The Department has a range of undergraduate programs, offered under the auspices of the Faculty of Science: Majors, Honours, Co-operative Education, Combined Majors/Honours in Economics and Statistics, Mathematics and Statistics, Mathematical Sciences, and Computer Science and Statistics. In addition, students can complete a degree in statistics with a minor in another area, such as Economics or Commerce, with the approval of the Dean's Office in the Faculty of Science.
Students majoring in another area can minor in Statistics by completing 18 upper level STAT credits (MATH 302 can replace STAT 302). Information on minors can be found in the calendar.
For further information about academic aspects of the undergraduate program, please contact the ugradadv [at] stat.ubc.ca (subject: Undergraduate%20query) (Undergraduate Adviser) after first checking the FAQs.
Students of second year standing or higher wishing to be considered for late entry into a statistics specialisation should contact an advisor at latemajorentrants at stat dot ubc dot ca.
For other types of information, such as registration issues, please contact the gradinfo [at] stat.ubc.ca (subject: Undergraduate%20inquiry) (Student Services Coordinator) only AFTER reading the Registration Information and FAQs
Have a concern or an idea that you'd like to discuss with fellow students? studentreps [at] stat.ubc.ca (E-mail the student representatives) on the department's Undergraduate Liaison Committee.
Get involved! Be a part of the UBC Undergraduate Statistics Society, an independent club that plans lots of great events of interest to students in Statistics. For more information, see the USS Facebook page.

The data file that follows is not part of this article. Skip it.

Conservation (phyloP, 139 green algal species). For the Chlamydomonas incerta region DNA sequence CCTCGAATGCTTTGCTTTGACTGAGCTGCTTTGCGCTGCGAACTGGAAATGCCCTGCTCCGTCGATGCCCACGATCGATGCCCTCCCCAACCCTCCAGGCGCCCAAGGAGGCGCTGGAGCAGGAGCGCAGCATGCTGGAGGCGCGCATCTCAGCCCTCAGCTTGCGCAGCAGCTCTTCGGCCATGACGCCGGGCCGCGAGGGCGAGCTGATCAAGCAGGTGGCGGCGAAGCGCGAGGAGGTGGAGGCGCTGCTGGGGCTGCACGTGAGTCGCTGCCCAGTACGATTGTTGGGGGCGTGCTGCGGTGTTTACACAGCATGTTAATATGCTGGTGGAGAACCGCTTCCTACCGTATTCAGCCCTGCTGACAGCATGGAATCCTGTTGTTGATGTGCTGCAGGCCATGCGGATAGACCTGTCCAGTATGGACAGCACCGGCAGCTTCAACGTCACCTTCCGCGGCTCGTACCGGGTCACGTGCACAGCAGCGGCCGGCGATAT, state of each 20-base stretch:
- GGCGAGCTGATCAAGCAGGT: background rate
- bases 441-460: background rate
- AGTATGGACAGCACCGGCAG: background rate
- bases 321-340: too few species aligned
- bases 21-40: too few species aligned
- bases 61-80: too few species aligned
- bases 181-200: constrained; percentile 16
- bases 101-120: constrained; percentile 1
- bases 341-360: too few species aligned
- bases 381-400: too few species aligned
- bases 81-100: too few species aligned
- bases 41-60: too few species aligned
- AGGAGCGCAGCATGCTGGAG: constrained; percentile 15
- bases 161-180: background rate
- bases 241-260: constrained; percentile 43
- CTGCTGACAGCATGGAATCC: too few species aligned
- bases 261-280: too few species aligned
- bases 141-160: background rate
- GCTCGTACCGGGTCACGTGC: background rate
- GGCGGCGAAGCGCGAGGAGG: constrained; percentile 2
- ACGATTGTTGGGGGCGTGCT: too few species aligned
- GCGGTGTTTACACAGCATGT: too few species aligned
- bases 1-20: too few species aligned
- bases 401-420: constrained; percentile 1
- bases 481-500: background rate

Our undergraduate programs emphasize the role of statistics within the general framework of problem solving, and help students develop an understanding of the concepts of observation, hypothesis, evidence and validation. The programs help students develop critical statistical reasoning, with emphasis on the development of computational, mathematical and communication skills, both oral and written. Such an education enables a better understanding of the role of chance, that is, of uncertainty, in all aspects of life today. These skills at the undergraduate level are useful in many careers.
- the historical evolution of statistics along with its current directions;
- the scientific method and why statistics is essential in its implementation;
- the distinction between inductive and deductive inference along with an understanding of the role of probabilistic reasoning within statistics;
- the distinction between designed and observational studies in establishing cause and effect relationships;
- methods, including the use of randomization, of dealing with uncontrolled variation;
- the importance of design;
- the importance of good data and the determinants of data quality, including sampling and nonsampling errors;
- how observation is converted into information;
- the fundamental importance of variability along with its relationship to uncertainty and its impact on decision making;
- the meanings of probability;
- the various purposes of models including description, inference, and knowledge representation;
- a working knowledge of the processes involved in modelling, model fitting, model validation, and model improvements;
- the processes involved in formulating subject area questions in a statistical framework;
- the role statistics plays in broad areas of application, including actuarial science, environmental science, medical science, and industry, and in the shaping of public policy.